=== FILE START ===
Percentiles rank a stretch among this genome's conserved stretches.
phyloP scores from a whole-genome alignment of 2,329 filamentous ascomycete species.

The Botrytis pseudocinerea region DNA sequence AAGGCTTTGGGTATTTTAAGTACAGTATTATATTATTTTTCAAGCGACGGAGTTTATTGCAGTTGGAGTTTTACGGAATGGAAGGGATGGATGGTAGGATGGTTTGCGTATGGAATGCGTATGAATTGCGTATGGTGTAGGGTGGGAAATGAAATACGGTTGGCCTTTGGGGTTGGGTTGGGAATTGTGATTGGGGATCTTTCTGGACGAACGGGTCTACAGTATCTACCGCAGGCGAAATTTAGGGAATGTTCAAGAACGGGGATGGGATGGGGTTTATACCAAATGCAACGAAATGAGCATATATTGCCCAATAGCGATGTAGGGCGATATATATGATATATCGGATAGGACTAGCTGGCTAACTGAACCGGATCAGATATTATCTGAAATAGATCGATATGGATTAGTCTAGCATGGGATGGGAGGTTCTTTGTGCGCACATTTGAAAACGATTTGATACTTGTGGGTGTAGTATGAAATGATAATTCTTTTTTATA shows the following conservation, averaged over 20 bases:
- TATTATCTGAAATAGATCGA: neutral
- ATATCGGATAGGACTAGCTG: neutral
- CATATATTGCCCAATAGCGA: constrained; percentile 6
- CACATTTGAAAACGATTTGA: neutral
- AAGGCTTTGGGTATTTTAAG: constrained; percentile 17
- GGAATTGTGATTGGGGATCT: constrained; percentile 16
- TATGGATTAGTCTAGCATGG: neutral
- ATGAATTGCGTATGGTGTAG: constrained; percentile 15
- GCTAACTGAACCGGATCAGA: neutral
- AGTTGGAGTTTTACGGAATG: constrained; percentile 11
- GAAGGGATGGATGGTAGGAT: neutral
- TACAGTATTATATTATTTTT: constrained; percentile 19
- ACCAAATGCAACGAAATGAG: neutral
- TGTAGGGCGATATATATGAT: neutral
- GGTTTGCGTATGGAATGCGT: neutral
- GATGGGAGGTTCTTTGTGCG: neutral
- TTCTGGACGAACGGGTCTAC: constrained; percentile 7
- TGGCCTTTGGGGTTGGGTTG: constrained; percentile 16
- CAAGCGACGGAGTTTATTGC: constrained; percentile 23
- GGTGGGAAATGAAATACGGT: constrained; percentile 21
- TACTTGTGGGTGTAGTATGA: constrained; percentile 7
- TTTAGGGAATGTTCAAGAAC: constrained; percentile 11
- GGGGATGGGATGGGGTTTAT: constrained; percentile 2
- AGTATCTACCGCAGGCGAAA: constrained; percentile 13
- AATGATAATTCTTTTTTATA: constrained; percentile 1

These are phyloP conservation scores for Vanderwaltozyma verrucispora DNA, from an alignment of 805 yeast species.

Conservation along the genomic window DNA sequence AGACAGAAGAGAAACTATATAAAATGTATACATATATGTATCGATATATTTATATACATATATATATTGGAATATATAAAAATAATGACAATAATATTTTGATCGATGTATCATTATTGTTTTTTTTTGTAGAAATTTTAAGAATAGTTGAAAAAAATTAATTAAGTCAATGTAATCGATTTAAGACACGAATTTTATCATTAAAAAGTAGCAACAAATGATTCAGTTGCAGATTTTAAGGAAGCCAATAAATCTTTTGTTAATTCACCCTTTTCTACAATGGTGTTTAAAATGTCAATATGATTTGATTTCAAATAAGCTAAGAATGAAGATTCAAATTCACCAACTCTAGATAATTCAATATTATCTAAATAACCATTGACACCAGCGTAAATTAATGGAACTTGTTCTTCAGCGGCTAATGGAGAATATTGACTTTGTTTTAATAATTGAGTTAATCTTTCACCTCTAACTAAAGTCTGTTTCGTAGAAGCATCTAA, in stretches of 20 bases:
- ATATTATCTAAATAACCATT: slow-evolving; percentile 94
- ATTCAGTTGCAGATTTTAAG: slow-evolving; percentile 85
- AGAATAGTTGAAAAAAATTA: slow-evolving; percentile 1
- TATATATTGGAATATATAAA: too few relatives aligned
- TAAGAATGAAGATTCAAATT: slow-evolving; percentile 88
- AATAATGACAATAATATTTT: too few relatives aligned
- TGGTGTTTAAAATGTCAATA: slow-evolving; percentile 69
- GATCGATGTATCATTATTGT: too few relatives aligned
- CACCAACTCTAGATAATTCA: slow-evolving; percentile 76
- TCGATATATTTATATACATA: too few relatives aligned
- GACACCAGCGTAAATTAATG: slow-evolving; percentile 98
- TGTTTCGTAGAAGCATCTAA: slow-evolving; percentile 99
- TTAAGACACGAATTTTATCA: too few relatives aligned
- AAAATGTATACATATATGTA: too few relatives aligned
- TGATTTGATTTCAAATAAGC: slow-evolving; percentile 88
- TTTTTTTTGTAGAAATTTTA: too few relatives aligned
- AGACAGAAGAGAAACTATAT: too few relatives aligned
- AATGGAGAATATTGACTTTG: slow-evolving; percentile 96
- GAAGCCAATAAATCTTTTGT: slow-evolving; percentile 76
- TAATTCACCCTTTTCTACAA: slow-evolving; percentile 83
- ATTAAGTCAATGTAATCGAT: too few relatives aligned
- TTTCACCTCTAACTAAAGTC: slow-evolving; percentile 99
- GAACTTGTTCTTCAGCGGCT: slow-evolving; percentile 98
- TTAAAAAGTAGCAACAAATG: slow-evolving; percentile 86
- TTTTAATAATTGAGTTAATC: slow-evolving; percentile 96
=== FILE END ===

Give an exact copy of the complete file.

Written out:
Percentiles rank a stretch among this genome's conserved stretches.
phyloP scores from a whole-genome alignment of 2,329 filamentous ascomycete species.

The Botrytis pseudocinerea region DNA sequence AAGGCTTTGGGTATTTTAAGTACAGTATTATATTATTTTTCAAGCGACGGAGTTTATTGCAGTTGGAGTTTTACGGAATGGAAGGGATGGATGGTAGGATGGTTTGCGTATGGAATGCGTATGAATTGCGTATGGTGTAGGGTGGGAAATGAAATACGGTTGGCCTTTGGGGTTGGGTTGGGAATTGTGATTGGGGATCTTTCTGGACGAACGGGTCTACAGTATCTACCGCAGGCGAAATTTAGGGAATGTTCAAGAACGGGGATGGGATGGGGTTTATACCAAATGCAACGAAATGAGCATATATTGCCCAATAGCGATGTAGGGCGATATATATGATATATCGGATAGGACTAGCTGGCTAACTGAACCGGATCAGATATTATCTGAAATAGATCGATATGGATTAGTCTAGCATGGGATGGGAGGTTCTTTGTGCGCACATTTGAAAACGATTTGATACTTGTGGGTGTAGTATGAAATGATAATTCTTTTTTATA shows the following conservation, averaged over 20 bases:
- TATTATCTGAAATAGATCGA: neutral
- ATATCGGATAGGACTAGCTG: neutral
- CATATATTGCCCAATAGCGA: constrained; percentile 6
- CACATTTGAAAACGATTTGA: neutral
- AAGGCTTTGGGTATTTTAAG: constrained; percentile 17
- GGAATTGTGATTGGGGATCT: constrained; percentile 16
- TATGGATTAGTCTAGCATGG: neutral
- ATGAATTGCGTATGGTGTAG: constrained; percentile 15
- GCTAACTGAACCGGATCAGA: neutral
- AGTTGGAGTTTTACGGAATG: constrained; percentile 11
- GAAGGGATGGATGGTAGGAT: neutral
- TACAGTATTATATTATTTTT: constrained; percentile 19
- ACCAAATGCAACGAAATGAG: neutral
- TGTAGGGCGATATATATGAT: neutral
- GGTTTGCGTATGGAATGCGT: neutral
- GATGGGAGGTTCTTTGTGCG: neutral
- TTCTGGACGAACGGGTCTAC: constrained; percentile 7
- TGGCCTTTGGGGTTGGGTTG: constrained; percentile 16
- CAAGCGACGGAGTTTATTGC: constrained; percentile 23
- GGTGGGAAATGAAATACGGT: constrained; percentile 21
- TACTTGTGGGTGTAGTATGA: constrained; percentile 7
- TTTAGGGAATGTTCAAGAAC: constrained; percentile 11
- GGGGATGGGATGGGGTTTAT: constrained; percentile 2
- AGTATCTACCGCAGGCGAAA: constrained; percentile 13
- AATGATAATTCTTTTTTATA: constrained; percentile 1

These are phyloP conservation scores for Vanderwaltozyma verrucispora DNA, from an alignment of 805 yeast species.

Conservation along the genomic window DNA sequence AGACAGAAGAGAAACTATATAAAATGTATACATATATGTATCGATATATTTATATACATATATATATTGGAATATATAAAAATAATGACAATAATATTTTGATCGATGTATCATTATTGTTTTTTTTTGTAGAAATTTTAAGAATAGTTGAAAAAAATTAATTAAGTCAATGTAATCGATTTAAGACACGAATTTTATCATTAAAAAGTAGCAACAAATGATTCAGTTGCAGATTTTAAGGAAGCCAATAAATCTTTTGTTAATTCACCCTTTTCTACAATGGTGTTTAAAATGTCAATATGATTTGATTTCAAATAAGCTAAGAATGAAGATTCAAATTCACCAACTCTAGATAATTCAATATTATCTAAATAACCATTGACACCAGCGTAAATTAATGGAACTTGTTCTTCAGCGGCTAATGGAGAATATTGACTTTGTTTTAATAATTGAGTTAATCTTTCACCTCTAACTAAAGTCTGTTTCGTAGAAGCATCTAA, in stretches of 20 bases:
- ATATTATCTAAATAACCATT: slow-evolving; percentile 94
- ATTCAGTTGCAGATTTTAAG: slow-evolving; percentile 85
- AGAATAGTTGAAAAAAATTA: slow-evolving; percentile 1
- TATATATTGGAATATATAAA: too few relatives aligned
- TAAGAATGAAGATTCAAATT: slow-evolving; percentile 88
- AATAATGACAATAATATTTT: too few relatives aligned
- TGGTGTTTAAAATGTCAATA: slow-evolving; percentile 69
- GATCGATGTATCATTATTGT: too few relatives aligned
- CACCAACTCTAGATAATTCA: slow-evolving; percentile 76
- TCGATATATTTATATACATA: too few relatives aligned
- GACACCAGCGTAAATTAATG: slow-evolving; percentile 98
- TGTTTCGTAGAAGCATCTAA: slow-evolving; percentile 99
- TTAAGACACGAATTTTATCA: too few relatives aligned
- AAAATGTATACATATATGTA: too few relatives aligned
- TGATTTGATTTCAAATAAGC: slow-evolving; percentile 88
- TTTTTTTTGTAGAAATTTTA: too few relatives aligned
- AGACAGAAGAGAAACTATAT: too few relatives aligned
- AATGGAGAATATTGACTTTG: slow-evolving; percentile 96
- GAAGCCAATAAATCTTTTGT: slow-evolving; percentile 76
- TAATTCACCCTTTTCTACAA: slow-evolving; percentile 83
- ATTAAGTCAATGTAATCGAT: too few relatives aligned
- TTTCACCTCTAACTAAAGTC: slow-evolving; percentile 99
- GAACTTGTTCTTCAGCGGCT: slow-evolving; percentile 98
- TTAAAAAGTAGCAACAAATG: slow-evolving; percentile 86
- TTTTAATAATTGAGTTAATC: slow-evolving; percentile 96